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Cannabis edibles have become increasingly popular as people accept the benefits offered by THC, CBD, and other cannabinoids.

Edibles come in various shapes, colors, sizes, and types including baked goods, savory treats, beverages, mints, gummies, oils and butters, and many more edible options.

Marijuana’s legality in many states makes it easier for cannabis product providers to make edibles and sell them. Some people don’t like to smoke or can’t because of medical reasons, making cannabis edibles an ideal option.

While it may be easy to eat cannabis, there are many considerations to keep in mind to have a safe and fun experience.

Before you ingest edibles, read the label so you know the total dosage. There are dosage rules for cannabis edibles.

The creators of cannabis-infused edibles have to account for dosage in order to remain compliant with state rules and regulations, and you do as well for safe consumption.

Ingestion

Smoking marijuana is the most common method of cannabis ingestion. You could light up a joint or a glass pipe or bong and be quickly rewarded with a fast-acting and noticeable high, depending on how much you consume, how often you consume, the cannabinoids included, and the potency of the product.

With cannabis edibles, you have to wait for the onset of effects of THC or other cannabinoids. It can usually take an hour or two and sometimes longer, depending on several things such as how often you ingest cannabis, the amount consumed, your weight, and THC content.

The peak of the effects can come between the 2- and 5-hour mark after consumption. The effects can subside after 6 to 12 hours.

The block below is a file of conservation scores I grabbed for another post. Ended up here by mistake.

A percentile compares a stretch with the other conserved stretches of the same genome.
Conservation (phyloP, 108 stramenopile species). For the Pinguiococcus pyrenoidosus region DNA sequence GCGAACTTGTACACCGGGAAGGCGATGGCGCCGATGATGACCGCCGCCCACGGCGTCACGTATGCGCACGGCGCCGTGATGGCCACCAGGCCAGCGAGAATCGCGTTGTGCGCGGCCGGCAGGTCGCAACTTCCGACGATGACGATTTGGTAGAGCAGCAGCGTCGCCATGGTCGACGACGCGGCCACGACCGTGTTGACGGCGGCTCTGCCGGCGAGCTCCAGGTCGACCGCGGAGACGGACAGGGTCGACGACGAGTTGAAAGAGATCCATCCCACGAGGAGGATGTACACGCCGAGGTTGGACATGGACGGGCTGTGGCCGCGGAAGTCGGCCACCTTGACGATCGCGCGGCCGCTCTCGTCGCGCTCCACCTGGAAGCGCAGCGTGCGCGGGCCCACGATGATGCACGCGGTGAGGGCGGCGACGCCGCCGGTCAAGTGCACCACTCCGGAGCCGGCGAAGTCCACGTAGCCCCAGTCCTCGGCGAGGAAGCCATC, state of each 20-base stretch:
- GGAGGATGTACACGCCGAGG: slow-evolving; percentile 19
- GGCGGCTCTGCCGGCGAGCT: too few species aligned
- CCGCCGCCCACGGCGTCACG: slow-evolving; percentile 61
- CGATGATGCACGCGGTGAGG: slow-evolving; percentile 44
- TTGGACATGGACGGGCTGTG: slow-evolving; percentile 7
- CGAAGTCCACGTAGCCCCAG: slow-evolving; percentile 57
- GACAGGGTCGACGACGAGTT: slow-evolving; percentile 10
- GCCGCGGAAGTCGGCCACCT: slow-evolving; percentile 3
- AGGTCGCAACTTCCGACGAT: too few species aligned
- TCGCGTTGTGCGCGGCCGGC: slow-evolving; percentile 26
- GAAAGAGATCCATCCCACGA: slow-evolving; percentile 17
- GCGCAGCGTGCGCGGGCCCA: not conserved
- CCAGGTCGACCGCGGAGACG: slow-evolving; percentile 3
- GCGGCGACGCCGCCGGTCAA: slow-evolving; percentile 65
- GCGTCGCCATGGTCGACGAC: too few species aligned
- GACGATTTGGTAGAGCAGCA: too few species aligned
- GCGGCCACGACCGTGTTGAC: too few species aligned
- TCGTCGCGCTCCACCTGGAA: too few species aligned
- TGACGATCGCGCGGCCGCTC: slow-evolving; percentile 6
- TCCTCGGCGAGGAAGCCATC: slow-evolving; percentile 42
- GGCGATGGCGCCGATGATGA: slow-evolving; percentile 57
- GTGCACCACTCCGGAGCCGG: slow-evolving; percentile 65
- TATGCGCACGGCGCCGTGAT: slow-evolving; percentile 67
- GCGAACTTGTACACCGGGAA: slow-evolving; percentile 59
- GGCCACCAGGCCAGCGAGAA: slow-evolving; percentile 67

Novice marijuana users sometimes become impatient while waiting for the high to take effect and think it’s not coming, only to eat more edibles and then discover the paranoia and other adverse effects are too much to handle.

In some smoking circles, this is called “greening out.” You don’t want to go there. If you do happen to overconsume cannabis edibles, there are plenty of ways to reduce the negative effects.

Generally, when you eat a cannabis edible, it goes through your digestive system and is metabolized in the liver. There, the THC is converted into its more potent and longer-lasting metabolite: 11-hydroxy-THC.

When taken sublingually (under the tongue), edibles like tinctures and oils are instantly absorbed through the membranes into the bloodstream. Sublingual products can take effect in as little as 30 seconds to 5 minutes. Its effects can last up to 3 hours.

Nanoemulsions such as oils and isolates also produce fast-acting effects since they are able to be absorbed into the bloodstream through the mouth, throat, esophagus, and stomach lining instead of being metabolized in the liver. Nanoemulsions can take effect in 10 to 15 minutes.

Let’s look at how the dosage rules for edibles can make a difference in your experience.

What Impacts the Edibles High

Metabolism

There are various things that contribute to how people react to cannabis edibles. Metabolism is one thing that plays an integral role. For example, someone with a faster metabolism may feel the effects of THC in cannabis edibles much faster than the average person.

Empty vs. Full Stomach

Another thing that impacts an edible’s high is whether you’ve eaten or not before ingesting an infused edible.

We don’t recommend ingesting cannabis edibles on an empty stomach, especially for first-time users, due to the intense and unpredictable effects.

You don’t need to eat a huge meal, per se, but you should have some food in your stomach, even if you have to munch on something.

Cannabinoid Content

The type and amount of cannabinoid in the edible also affect how you experience the effects. For example, an edible with a high dose of THC produces the intoxication characterized by euphoria, relaxation, focus, creativity, and pain relief.

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However, some users may be more prone to its side effects, which include change in time perception, impaired coordination, increased anxiety, short term memory loss, and fast heart rate.